UPDATE 6:00 pm: In the immortal words of Emily Litella, “never mind.”
Durant tweeted this afternoon that he was just joking, he has no intention of doing the dunk contest. His choice, he can do what he wants, but don’t tease us like that man. We need people like you to be in, to liven it up, to own it like Dwight Howard owned it. Don’t say you’re in and not mean it. We can’t take it.
3:15 pm: After this season’s infamous dunk contest, the NBA would love for somebody to generate some interest in next year’s contest. Maybe Oklahoma City star Kevin Durant can be that guy. Durant announced on his U-Stream show last night that he’ll compete in the dunk contest.
Durant says he ways invited to participate in this year’s contest, but was scared to do it. Apparently, watching that abomination of a contest gave Durant confidence, as he said “I know I got some dunks that I coulda did better than what those guys did.” One would hope so.
I’m not sure what kind of a performance Durant will put on in the contest. Durant is obviously a great player who will generate some interest, and he’s an entertaining in-game dunker. However, he’s not much of a leaper, and his dunks are more a product of his length than his hops. Off the top of my head, I would say that Russell Westbrook and Serge Ibaka might both be better dunk-contest dunkers than their superstar teammate. That said, Durant is a creative guy who will have a lot of pressure on him to succeed in the contest. Hopefully he has some tricks up his sleeve, because I don’t think I can take another dunk contest like the last one.
With the Timberwolves trailing the Pistons by three and 6.2 seconds left, Jimmy Butler drew a foul on a 3-pointer.
Butler made the first two free throws then, just before he got the ball for the third, Reggie Jackson interrupted to talk to Stanley Johnson, who was in rebounding position. Butler missed the free throw, and Detroit won 100-97 after an intentional foul.
Butler said Jackson didn’t affect him, but Butler’s side eye during the delay at least appeared to speak loudly.
Kris Dunn had a nice weekend – 39 points, 13 assists and 11 rebounds as the Bulls beat the Hornets and lost to the Suns – punctuated by this dunk in Chicago’s 113-105 loss to the Suns last night.
T.J. Warren paid the price for Tyler Ulis overplaying a Robin Lopez screen Dunn cleverly never used.
ORLANDO, Fla. (AP) — The Orlando Magic has decided to end their annual summer league.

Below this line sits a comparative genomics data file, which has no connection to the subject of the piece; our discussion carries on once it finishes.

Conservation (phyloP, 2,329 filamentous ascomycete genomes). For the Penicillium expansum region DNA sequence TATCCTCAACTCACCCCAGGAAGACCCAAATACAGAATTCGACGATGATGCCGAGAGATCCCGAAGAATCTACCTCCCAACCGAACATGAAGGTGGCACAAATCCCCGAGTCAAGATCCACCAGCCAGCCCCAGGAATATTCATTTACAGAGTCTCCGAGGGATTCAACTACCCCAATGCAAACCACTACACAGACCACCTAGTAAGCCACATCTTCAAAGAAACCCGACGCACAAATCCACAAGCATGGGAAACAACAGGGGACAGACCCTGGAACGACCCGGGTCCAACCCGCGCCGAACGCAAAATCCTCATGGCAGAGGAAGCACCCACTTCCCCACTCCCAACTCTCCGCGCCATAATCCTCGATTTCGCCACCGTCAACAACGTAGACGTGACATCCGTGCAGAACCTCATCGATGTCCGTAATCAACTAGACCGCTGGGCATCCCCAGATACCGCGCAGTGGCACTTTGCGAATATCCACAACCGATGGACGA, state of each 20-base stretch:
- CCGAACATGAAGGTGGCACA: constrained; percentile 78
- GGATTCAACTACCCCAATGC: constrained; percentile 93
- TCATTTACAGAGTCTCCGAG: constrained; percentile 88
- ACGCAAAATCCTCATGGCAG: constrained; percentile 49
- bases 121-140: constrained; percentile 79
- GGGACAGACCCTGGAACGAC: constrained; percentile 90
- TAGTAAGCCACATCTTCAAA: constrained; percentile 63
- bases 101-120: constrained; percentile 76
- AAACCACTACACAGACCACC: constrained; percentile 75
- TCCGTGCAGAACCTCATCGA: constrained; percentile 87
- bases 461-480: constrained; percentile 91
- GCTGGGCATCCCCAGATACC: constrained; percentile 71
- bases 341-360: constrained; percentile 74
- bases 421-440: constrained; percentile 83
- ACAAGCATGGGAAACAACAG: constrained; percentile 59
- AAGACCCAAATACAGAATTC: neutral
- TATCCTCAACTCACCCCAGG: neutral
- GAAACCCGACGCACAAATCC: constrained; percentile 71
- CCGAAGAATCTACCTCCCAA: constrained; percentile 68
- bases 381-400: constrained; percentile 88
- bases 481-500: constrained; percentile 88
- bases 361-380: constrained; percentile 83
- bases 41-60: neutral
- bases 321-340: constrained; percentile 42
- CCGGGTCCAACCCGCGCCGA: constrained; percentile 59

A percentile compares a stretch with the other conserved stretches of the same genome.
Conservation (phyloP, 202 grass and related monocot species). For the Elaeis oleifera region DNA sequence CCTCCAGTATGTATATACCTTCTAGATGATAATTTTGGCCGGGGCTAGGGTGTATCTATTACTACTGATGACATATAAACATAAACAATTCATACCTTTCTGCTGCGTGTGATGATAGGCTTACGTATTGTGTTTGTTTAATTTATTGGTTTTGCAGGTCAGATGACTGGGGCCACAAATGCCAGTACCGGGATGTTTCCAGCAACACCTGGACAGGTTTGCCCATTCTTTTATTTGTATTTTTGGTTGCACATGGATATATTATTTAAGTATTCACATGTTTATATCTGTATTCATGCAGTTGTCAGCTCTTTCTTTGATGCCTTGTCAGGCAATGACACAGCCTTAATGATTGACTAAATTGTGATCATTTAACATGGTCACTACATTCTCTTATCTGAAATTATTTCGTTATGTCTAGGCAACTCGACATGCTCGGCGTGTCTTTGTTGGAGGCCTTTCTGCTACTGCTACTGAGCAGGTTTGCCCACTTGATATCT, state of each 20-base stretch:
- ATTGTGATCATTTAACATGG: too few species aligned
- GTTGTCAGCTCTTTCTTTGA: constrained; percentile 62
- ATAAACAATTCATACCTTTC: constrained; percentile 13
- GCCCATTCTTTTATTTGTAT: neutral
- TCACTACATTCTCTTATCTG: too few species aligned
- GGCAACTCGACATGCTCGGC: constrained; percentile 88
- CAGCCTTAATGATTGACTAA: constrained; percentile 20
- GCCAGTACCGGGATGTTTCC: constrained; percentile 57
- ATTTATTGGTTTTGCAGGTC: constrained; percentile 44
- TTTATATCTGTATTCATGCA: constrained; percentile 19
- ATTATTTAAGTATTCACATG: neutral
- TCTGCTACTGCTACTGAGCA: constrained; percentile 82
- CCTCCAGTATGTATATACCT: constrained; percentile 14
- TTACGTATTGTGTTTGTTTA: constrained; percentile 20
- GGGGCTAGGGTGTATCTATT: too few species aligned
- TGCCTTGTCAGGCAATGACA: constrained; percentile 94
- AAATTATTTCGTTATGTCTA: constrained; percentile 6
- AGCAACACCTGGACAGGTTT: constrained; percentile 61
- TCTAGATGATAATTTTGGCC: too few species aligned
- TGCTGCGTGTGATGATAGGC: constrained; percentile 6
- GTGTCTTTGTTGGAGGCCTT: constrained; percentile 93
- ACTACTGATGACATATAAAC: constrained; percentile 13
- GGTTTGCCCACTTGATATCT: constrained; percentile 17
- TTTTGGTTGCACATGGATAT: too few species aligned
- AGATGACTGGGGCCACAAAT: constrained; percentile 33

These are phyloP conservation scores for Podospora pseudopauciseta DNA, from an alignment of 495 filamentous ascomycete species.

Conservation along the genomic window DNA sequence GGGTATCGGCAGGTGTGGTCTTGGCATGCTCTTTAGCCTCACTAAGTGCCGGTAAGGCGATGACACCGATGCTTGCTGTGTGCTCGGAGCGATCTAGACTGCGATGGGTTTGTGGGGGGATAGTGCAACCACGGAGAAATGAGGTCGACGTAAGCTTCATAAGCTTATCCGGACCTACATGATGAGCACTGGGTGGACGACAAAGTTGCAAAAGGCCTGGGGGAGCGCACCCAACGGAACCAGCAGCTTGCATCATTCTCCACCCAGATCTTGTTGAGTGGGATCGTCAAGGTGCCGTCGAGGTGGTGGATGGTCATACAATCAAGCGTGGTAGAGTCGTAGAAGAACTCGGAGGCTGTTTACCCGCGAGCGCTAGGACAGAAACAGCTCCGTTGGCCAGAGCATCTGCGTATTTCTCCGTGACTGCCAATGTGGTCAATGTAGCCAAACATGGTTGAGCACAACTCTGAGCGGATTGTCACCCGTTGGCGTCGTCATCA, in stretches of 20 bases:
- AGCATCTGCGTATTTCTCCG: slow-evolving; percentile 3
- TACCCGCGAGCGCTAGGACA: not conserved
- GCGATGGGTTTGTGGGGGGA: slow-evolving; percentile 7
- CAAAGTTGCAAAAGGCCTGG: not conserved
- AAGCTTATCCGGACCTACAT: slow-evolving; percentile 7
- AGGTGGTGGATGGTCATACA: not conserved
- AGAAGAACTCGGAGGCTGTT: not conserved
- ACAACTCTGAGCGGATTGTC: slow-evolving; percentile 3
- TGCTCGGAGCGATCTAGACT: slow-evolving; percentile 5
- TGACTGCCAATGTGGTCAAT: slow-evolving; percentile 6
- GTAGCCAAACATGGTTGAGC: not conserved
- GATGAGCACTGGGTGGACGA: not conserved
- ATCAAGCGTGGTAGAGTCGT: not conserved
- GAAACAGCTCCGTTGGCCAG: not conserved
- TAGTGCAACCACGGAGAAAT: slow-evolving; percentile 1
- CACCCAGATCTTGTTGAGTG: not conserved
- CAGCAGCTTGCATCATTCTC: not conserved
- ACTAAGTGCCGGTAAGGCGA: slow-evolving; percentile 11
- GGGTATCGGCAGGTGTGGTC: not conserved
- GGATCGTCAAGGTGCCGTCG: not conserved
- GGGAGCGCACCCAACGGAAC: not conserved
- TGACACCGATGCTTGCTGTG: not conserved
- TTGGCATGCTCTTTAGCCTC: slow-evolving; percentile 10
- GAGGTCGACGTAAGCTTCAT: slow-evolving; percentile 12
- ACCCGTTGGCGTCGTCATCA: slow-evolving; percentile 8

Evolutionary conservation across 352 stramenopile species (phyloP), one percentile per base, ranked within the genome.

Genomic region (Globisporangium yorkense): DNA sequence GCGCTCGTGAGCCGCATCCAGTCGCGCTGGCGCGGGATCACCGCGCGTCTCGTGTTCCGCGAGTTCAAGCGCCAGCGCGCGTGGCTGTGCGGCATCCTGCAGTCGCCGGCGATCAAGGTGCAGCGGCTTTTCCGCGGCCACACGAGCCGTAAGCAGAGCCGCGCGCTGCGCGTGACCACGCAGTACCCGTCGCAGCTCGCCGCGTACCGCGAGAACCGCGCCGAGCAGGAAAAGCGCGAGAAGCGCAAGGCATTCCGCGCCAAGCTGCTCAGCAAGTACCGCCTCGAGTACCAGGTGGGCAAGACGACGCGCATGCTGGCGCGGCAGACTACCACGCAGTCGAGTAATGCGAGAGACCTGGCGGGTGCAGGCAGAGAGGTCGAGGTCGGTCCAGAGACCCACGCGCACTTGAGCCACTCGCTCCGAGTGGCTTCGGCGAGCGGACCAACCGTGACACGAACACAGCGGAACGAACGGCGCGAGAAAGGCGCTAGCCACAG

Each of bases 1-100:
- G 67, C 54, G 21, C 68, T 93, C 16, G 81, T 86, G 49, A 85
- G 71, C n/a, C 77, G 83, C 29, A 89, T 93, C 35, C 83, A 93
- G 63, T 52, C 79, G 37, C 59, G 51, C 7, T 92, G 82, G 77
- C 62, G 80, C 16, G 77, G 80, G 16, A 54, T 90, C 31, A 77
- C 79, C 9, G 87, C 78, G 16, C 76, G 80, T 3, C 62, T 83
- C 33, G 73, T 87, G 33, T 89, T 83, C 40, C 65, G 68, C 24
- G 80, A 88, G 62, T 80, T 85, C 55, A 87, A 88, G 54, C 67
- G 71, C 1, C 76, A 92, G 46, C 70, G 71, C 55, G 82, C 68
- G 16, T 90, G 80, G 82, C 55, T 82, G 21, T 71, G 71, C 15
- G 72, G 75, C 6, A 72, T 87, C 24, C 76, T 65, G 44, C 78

Magic president of basketball operations Jeff Weltman said Sunday the trend of NBA teams playing in the Las Vegas Summer League led to the decision end Orlando Pro Summer League. Orlando’s Summer League, which showcased rookies and young players, began in 2002.
Las Vegas will host all 30 teams for the summer league beginning in the summer of 2018. The Orlando Pro Summer League began as a 10-team tournament but there were just eight participating teams this past summer.
The summer league in Orlando, which is played in the Magic’s practice gym, was the only one of three summer leagues that did not allow fans to come in to watch.
Not that the Warriors needed him with Stephen Curry going off again, but Golden State was without Kevin Durant on Sunday in Brooklyn due to a sprained ankle.
Durant is officially day-to-day, but that brings up the question of whether he will be ready to go Wednesday night when the Warriors travel to Oklahoma City to take on his former team. Chris Haynes of ESPN asked Durant about it.
While some blowhards will talk about him dodging the Thunder, the Warriors course here is obvious — they do not want to rush him back for any game in November. Even one against Russell Westbrook. Ankles with stretched ligaments are easy to re-injure if not fully healed, and the Warriors don’t want this to be chronic and last through more of the season.
Durant is averaging 24.9 points per game, 7 rebounds, and 4.7 assists, and — with all due respect to fellow former MVP Curry — he is the best player on the Warriors. Maybe the best player in the world right now, period. Durant can score at will, and he had become a key part of the Warriors’ fifth-ranked defense blocking 2.2 shots per game (their offense is No. 1 in the league).